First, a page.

Thursday, February 20, 2014
Reflections on an Unexciting Life: stability of mind
This is the second in a series of posts on the book shown above. This book is full of passages that have deepened my awareness of the landscape through which the path of fulfillment lies - the path that leads to God's presence. Today I want to share a passage that speaks directly to our culture. The emphases are mine:
"Benedict did not desire his monks to be anything else but 'unworldly'…He wanted them to breathe the atmosphere of the Kingdom of God rather than be the playthings of human opinion and desire. To make progress along this way, stability was of the utmost importance. This was…a solidity or steadiness of mind. It was the opposite of mobility of mind. Separation from the world is thus seen to be more a matter of working toward an evenness of life in which prayer becomes possible. It is in the avoidance of meaningless mental stimulation rather than a question of bodily location…To advance in prayer, inner quiet is needed."
Now, I am well aware that God does not require us to have a quiet spirit before He'll hear our prayers. If that were true we'd all be sunk! But this passage, for me, reminds me of how valuable quietude is. By quietude I am not referring to outward quiet, but to that stability of the soul that doesn't seek continual distractions, that is content when not engaged in activity to fill the spaces in one's life.
When I was newly married and we had recently moved to the forest to homestead, we had chickens. The Pirate could sit for long periods of time just watching them, while I would be in the house, looking for ways to be distracted from my discomfort at being a city girl in a country environment and from my own sense of inadequacy. I wished then that I had the inner peace that he had, to be able to sit quietly without feeling as though I were wasting time or that my lack of activity showed dullness of mind or that our life was too uninteresting.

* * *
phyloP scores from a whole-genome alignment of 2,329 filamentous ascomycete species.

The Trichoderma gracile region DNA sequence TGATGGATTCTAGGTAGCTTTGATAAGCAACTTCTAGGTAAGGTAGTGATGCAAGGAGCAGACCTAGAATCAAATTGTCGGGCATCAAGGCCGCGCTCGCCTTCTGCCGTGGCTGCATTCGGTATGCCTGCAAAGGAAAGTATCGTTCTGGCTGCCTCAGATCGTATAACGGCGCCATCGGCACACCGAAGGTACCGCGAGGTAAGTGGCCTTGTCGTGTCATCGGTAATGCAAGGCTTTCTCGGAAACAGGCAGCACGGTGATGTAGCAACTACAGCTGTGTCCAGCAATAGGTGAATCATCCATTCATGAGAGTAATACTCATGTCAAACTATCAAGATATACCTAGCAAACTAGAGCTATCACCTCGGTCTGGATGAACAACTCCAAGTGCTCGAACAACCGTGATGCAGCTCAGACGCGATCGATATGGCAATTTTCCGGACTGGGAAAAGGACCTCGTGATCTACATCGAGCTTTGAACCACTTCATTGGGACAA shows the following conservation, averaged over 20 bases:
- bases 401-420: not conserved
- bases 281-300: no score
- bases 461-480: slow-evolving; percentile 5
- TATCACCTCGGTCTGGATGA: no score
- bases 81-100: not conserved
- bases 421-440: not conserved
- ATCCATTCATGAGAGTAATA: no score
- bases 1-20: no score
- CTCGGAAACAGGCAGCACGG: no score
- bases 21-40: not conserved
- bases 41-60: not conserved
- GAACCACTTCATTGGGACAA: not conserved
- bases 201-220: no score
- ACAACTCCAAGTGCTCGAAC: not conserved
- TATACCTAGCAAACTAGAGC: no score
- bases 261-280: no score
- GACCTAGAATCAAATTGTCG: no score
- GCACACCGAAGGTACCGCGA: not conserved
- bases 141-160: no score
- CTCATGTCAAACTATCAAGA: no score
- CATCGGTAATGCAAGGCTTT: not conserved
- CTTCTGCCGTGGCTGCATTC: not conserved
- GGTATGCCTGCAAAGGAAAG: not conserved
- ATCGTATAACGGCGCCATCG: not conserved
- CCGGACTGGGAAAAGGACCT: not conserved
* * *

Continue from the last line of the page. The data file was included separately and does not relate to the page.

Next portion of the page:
Thankfully, at least in that characteristic I have grown more like my husband over the years, and I am perfectly happy now to just sit and look at chickens, to create the quiet inner environment which invites God to speak directly to my spirit. That's the part from the passage about "advancing in prayer" that my own experience confirms. Yes, God stoops close to hear us when we're surrounded by noise; He's intent on being in conversation with us. As the Catechism tells us, He is the initiator of prayer, we only respond to His tugs at our heart. But, Oh, He yearns for us to yearn for Him! How patiently He waits for us to put aside all our distractions so He can hold us tenderly!
Here is a photo of the view from our last home in Alta California, in an enchanting place called La Honda. We thought that we would live out our lives there. The deep peace that seemed to rise out of the ground; the quiet - so quiet that quail lived all around us (they like the deep country). I spent many hours just sitting, basking in the quiet. And it wasn't because we had an amazing view - we've had amazing views almost everyplace we've lived.
This was the place where I learned to be quiet enough on the inside that I could actually soak in the view. Despite going through the most painful trial of my life there; despite being without the anchor of a faith community; despite having a very challenging professional practice to run. Inner quiet isn't dependent on outer stability, or everything going smoothly. We give our attention to whatever we value, and inner quiet is the result of valuing the "air of heaven"…I want to breathe that calm, pure air that sustains me regardless of outward circumstances. Now THAT is a treasure worth seeking!